Those of us who are approaching retirement frequently have to wrestle with another wrenching set of issues: caring for an aging parent.
My dad died many years ago, but my mom was still kicking at her 95th birthday party in April. But not kicking very high. The best she could manage was a half-step shuffle. She moved from rural New Jersey, where I grew up, to Albuquerque, N.M., when she was eighty-something. Not for the weather, though she liked that a lot. I had asked her how she would manage getting around in rural New Jersey when she couldn't drive any more. She thought about it a little, then decided to move to a city thousands of miles away. She was kicking pretty high in those days.
It was a great move. She was an artist, both commercial and fine, and she made many new friends and colleagues there and even found a little work. Seven years ago, she decided home ownership was too much of a strain so she moved to a continuum-of-care place—a two-bedroom apartment looking at the distant mountains, one meal a day provided, wellness center down the hall.
At first she felt out of place—"it's full of old people and they all look alike," she told me on the phone. But she soon learned to tell them apart and made some friends. She had various health problems over the years, not surprising for an 80- or 90-year-old woman, and it became increasingly difficult for her three children to help her manage. One of us lives in the upper Midwest, one in upstate New York, and the third is in Asia most of the time, so our contacts with our mother were mostly via telephone and e-mail.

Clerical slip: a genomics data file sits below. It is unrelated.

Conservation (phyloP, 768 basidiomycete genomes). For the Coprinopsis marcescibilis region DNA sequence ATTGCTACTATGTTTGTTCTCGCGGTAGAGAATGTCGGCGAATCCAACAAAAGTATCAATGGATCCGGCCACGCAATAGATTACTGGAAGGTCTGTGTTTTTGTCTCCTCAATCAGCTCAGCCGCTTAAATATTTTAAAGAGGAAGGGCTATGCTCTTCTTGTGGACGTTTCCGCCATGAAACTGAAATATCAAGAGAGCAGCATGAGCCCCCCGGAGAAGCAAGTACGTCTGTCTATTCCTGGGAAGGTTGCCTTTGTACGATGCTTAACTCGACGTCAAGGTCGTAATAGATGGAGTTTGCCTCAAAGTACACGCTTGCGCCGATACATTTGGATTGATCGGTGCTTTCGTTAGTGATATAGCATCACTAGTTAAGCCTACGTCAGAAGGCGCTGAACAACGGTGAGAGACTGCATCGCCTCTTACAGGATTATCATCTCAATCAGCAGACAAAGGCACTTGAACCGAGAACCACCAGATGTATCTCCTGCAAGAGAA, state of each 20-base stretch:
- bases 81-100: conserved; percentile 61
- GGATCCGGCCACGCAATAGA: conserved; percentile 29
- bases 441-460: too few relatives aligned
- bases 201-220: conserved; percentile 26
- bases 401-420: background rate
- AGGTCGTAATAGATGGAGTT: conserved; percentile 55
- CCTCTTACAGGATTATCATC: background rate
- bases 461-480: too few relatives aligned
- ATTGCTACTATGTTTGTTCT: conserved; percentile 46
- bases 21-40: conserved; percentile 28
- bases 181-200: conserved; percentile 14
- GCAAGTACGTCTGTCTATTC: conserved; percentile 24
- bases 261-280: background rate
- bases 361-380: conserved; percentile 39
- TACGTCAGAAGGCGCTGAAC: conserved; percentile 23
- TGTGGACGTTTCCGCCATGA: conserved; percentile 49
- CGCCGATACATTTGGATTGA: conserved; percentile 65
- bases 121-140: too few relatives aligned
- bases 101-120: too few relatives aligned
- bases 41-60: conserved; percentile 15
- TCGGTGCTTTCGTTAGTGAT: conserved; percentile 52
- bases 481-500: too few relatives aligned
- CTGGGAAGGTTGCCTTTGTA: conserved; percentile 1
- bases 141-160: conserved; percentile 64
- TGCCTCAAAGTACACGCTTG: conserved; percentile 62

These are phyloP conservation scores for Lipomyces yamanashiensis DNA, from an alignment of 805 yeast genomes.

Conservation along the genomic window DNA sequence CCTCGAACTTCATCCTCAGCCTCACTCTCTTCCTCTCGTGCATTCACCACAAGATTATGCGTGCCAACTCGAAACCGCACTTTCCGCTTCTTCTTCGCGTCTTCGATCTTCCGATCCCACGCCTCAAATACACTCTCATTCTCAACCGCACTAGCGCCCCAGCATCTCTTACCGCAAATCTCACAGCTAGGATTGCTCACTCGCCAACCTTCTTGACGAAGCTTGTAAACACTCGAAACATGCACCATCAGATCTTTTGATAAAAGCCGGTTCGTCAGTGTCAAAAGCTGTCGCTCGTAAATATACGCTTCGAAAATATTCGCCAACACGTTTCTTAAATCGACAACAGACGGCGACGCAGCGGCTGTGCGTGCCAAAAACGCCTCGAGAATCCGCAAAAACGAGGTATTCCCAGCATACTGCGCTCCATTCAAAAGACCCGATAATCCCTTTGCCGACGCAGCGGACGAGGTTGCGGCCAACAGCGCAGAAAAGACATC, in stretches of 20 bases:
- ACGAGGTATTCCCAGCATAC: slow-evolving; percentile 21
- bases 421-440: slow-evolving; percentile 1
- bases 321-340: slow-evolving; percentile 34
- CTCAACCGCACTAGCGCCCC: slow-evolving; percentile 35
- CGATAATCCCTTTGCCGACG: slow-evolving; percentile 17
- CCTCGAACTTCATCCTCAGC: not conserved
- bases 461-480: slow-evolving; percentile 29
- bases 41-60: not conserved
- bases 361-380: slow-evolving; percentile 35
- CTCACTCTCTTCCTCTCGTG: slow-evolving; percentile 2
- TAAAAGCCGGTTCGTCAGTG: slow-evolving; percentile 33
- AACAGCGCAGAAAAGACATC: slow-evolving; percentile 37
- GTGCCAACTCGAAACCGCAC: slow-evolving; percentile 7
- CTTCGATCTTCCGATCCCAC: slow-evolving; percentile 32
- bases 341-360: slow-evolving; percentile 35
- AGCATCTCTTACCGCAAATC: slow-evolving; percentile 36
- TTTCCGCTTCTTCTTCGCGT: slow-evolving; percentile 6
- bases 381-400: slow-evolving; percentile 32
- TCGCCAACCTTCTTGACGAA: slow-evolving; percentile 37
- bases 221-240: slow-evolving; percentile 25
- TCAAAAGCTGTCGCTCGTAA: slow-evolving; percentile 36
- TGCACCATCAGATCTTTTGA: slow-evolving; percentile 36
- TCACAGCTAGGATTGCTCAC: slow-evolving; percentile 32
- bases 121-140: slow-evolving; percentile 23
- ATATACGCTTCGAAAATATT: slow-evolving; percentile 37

I suspect that many academics my age face that problem. Most of us move far away from where we grew up, after all, and families scatter. Many of our parents have moved south for warmer weather. When Mom told us all her plan to move to New Mexico, my sister-in-law observed that many older people like to move closer to their children. "I don't want to live near my children!" Mom said. So much for that. But there was a price.
Last August she tripped in her apartment and broke a leg just above the knee. She couldn't reach the telephone and had always scorned the "I've fallen and I can't get up" buttons, so she laid on the floor all night until a maintenance man heard her call and brought the paramedics. My sister came right away and stayed with her through a surgery to pin her leg together and initial rehabilitation. The pin didn't work, so she required another surgery and more rehabilitation, which kept her bedridden for months in the hospital or the rehab center where she lived.
In January, a local friend alerted us that Mom might be in trouble. My brother and his wife flew from Tokyo within days and were shocked at her condition: listless, depressed, not interested in them or anything else, asking "what's the point?" She was recovering from pneumonia and despaired of ever getting back to her apartment. My brother and wife hired a local care manager, stepped up her rehab schedule, and convinced the facility manager to replace the carpet in Mom's apartment so that she could navigate it with a walker. But then they had to go home.